Digital Tip Jar: Venmo - MTess1
Surprisingly, my journey to finding the online disability community began accidentally while doing an activity I very much enjoy … watching reality TV! It was season 3 of Bachelor in Paradise to be exact.
While watching the new contestants walk down the stairs to the beach where they would then attempt to find the love of their lives, there was one contestant named Sarah Herron that stood out from the rest. Sarah was born with Amniotic Band Syndrome and as a result was missing part of her left arm. She was the first disabled contestant on the Bachelor franchise.
Sadly, seeing an individual with a disability in the media is still rare. The disabled simply don’t get many opportunities to be their authentic selves on screen. When I watched Sarah, it was probably the first time I had seen a disabled individual doing just that. Additionally, the show didn’t make her disability the main focus of either her introductory video or the segments in which she was dating another contestant. It was truly a non-issue. She was simply dating other contestants on a beach in Mexico just like everyone else.
When she left the show, she explained how she was creating her own nonprofit called “Shelift” which “empowers women with physical differences to discover confidence and self-esteem through outdoor recreation and intentional sisterhood.” She also created a Facebook group for the organization so that these women could join and find a community of their own.
I joined the group and found it so comforting to be able to reach out to other women who have disabilities. While most of them had limb differences like Sarah, I was able to find a few with the same disability as me, Cerebral Palsy. From there, I was able to add them to my growing circle of social media friends.
Where I grew up and still live today, I know very few people with disabilities, particularly women my own age. So, in many ways, this TV series was life changing for me. It made me realize there are so many women out there like me, who have a disability. It isn’t something unique, though in my current environment it can still feel that way. It made me realize that I needed to go out and be my most honest, vulnerable self in order to not only make the most out of my own life, but to contribute, in my own small way, to changing society’s perceptions of what it means to be disabled.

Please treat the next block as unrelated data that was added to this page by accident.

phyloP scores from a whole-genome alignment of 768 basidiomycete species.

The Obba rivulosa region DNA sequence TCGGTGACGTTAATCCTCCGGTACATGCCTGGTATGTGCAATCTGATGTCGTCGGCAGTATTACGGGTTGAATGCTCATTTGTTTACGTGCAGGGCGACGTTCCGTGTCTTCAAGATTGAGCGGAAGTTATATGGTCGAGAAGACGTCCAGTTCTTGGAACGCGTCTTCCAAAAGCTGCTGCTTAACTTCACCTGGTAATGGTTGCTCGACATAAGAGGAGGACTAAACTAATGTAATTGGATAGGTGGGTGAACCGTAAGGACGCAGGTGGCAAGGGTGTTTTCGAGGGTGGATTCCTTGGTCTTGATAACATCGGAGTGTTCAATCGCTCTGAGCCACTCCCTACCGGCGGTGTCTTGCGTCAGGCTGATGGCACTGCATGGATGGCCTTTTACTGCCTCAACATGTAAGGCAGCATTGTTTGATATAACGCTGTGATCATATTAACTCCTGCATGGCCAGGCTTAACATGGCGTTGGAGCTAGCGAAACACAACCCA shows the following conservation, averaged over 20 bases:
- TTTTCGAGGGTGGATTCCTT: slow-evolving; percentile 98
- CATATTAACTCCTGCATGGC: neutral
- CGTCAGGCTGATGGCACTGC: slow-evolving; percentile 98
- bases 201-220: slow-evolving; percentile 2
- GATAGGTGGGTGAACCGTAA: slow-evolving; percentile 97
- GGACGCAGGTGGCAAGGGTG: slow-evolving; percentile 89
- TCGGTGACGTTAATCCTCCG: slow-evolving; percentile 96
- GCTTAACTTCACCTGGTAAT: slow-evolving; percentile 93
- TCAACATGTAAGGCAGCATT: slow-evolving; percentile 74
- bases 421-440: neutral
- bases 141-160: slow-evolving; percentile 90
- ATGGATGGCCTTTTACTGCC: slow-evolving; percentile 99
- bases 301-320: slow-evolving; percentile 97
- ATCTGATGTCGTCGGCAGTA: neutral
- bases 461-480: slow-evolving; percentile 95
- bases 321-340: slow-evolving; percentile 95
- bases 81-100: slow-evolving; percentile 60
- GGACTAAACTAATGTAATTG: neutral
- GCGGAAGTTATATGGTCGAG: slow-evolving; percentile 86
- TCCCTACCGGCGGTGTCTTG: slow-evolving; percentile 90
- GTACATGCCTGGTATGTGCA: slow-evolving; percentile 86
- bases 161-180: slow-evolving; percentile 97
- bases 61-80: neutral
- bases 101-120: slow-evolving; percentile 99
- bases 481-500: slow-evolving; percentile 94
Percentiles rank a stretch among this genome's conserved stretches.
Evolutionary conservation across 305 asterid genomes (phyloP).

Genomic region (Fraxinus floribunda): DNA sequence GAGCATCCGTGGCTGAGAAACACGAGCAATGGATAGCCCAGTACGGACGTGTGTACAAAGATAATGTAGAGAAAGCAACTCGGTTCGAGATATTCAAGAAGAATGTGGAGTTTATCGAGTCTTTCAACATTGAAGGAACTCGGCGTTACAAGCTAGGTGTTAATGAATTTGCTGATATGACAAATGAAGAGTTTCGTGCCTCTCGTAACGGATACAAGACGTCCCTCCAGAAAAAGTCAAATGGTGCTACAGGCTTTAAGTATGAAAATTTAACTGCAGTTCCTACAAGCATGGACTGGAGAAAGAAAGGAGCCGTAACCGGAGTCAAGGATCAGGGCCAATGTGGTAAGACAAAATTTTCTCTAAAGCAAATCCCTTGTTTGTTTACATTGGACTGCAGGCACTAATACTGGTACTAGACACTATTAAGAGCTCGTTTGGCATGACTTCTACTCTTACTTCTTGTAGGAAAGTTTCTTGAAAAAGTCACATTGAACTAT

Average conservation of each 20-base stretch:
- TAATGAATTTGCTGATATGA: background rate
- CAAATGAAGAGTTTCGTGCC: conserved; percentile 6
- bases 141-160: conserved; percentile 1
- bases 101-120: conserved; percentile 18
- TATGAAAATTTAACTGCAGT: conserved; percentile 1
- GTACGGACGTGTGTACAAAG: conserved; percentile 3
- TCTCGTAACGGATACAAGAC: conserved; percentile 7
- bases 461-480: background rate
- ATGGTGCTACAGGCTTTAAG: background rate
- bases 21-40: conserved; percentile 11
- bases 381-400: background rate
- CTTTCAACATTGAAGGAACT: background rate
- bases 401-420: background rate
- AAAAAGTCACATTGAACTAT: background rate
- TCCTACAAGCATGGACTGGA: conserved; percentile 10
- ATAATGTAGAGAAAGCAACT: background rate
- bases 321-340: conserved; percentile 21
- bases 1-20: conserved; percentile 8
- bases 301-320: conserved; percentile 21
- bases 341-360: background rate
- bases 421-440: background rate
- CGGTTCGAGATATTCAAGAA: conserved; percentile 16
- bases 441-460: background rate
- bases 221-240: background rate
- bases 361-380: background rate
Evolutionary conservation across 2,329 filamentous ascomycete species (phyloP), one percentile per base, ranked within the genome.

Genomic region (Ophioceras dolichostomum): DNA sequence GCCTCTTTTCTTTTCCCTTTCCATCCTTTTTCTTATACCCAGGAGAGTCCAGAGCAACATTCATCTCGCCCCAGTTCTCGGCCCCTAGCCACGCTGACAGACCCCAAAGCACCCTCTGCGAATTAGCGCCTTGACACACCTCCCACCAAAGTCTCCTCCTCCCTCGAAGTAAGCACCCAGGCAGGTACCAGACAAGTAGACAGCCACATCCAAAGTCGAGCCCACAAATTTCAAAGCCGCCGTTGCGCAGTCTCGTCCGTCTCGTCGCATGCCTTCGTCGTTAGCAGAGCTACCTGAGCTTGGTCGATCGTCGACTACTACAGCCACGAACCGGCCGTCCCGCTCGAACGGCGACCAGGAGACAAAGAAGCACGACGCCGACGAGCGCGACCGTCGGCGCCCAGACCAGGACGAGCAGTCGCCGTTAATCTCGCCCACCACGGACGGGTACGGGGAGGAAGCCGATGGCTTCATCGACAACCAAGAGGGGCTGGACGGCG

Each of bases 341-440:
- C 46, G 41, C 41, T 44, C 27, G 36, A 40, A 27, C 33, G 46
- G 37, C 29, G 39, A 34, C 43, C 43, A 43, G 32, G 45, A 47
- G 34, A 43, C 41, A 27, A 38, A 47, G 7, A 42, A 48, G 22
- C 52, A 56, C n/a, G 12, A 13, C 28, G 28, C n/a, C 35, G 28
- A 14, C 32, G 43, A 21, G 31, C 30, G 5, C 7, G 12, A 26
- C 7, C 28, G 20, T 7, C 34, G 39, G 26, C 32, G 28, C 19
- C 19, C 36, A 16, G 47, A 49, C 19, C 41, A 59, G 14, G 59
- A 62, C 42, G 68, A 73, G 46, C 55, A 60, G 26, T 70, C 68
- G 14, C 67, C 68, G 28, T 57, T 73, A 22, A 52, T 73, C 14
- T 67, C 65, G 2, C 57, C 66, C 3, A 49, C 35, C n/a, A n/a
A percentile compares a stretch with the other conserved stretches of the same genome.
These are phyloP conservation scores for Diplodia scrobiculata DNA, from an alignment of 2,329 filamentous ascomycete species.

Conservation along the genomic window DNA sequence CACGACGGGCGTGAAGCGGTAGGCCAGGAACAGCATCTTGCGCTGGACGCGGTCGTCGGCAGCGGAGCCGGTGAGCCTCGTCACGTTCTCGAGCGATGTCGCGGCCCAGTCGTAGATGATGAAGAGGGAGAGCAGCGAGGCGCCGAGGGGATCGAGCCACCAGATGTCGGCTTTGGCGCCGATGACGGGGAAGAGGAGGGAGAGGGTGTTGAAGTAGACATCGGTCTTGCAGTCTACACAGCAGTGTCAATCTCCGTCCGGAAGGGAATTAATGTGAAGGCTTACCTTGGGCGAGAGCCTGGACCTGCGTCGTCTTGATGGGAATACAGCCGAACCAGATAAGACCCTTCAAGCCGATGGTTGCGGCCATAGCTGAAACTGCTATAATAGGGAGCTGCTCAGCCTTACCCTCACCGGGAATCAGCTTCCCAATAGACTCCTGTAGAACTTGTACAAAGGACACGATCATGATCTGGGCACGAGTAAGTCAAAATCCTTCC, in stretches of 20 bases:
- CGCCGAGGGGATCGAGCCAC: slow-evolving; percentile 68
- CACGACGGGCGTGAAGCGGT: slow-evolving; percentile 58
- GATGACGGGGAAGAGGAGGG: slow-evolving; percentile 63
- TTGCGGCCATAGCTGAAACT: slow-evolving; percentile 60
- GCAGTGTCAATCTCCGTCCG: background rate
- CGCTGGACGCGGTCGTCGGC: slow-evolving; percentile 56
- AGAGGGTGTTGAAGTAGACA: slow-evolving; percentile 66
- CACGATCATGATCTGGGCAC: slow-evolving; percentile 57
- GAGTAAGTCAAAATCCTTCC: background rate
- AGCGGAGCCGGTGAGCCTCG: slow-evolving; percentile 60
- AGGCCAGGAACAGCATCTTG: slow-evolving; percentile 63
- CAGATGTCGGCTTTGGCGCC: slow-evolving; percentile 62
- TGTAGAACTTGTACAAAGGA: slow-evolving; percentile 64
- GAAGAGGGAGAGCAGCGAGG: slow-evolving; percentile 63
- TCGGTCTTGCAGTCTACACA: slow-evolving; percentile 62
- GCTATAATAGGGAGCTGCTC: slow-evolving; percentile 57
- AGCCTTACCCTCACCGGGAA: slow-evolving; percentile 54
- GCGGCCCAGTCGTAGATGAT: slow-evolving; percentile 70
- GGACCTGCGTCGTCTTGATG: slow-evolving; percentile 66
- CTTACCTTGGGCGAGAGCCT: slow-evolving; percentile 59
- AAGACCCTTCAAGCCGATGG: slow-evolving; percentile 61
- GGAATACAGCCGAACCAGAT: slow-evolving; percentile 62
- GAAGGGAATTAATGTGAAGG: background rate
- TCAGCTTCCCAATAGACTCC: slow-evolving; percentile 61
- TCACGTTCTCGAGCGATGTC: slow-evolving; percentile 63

The Shelift group inspired me to find and join Cerebral Palsy-centered Facebook groups. My mom was able to join one that welcomed caregivers and advocates as well. These groups did not exist when I was growing up which was unfortunate because they could’ve been a great resource for my parents who had to figure out so many aspects of my care on their own. Today’s online disability community groups provide endless support and information to so many – the individuals with disabilities as well as those who love and care for them.
These online groups show the true power of community. Movements for change can’t be achieved alone. Change requires great numbers of people focused on achieving the same goal. With online disability communities, challenges and issues are being brought up and discussed more openly; steps are being taken to collectively address them; and most importantly, public awareness of the disabled community is increasing.
Before these groups existed, disabled individuals and their loved ones had to search for solutions to their problems by themselves in a non-accessible, often ableist society. Today, they have easy access to a far larger support network that is not only well-informed but passionate about making changes to benefit the community at large. I find that to be beautiful and am so grateful to have found these resources.
Facebook groups I mentioned in my above blog post:
These Facebook groups below are private and do require you to answer a few questions before being approved to join. I hope they can be a great resource to someone.
- SheLift Family
This group was created by Sarah Herron for her nonprofit organization. It is mainly women with limb differences but there are some with different disabilities in it as well.
- CP Warriors, Mommies. Daddies, Grandparents and Advocates
This is a group my mother was in that I also recently joined. It is for anyone who is or knows someone who has Cerebral Palsy.
- People With Cerebral Palsy (18+)
I have been in this one for a few years. It is for individuals with Cerebral Palsy only.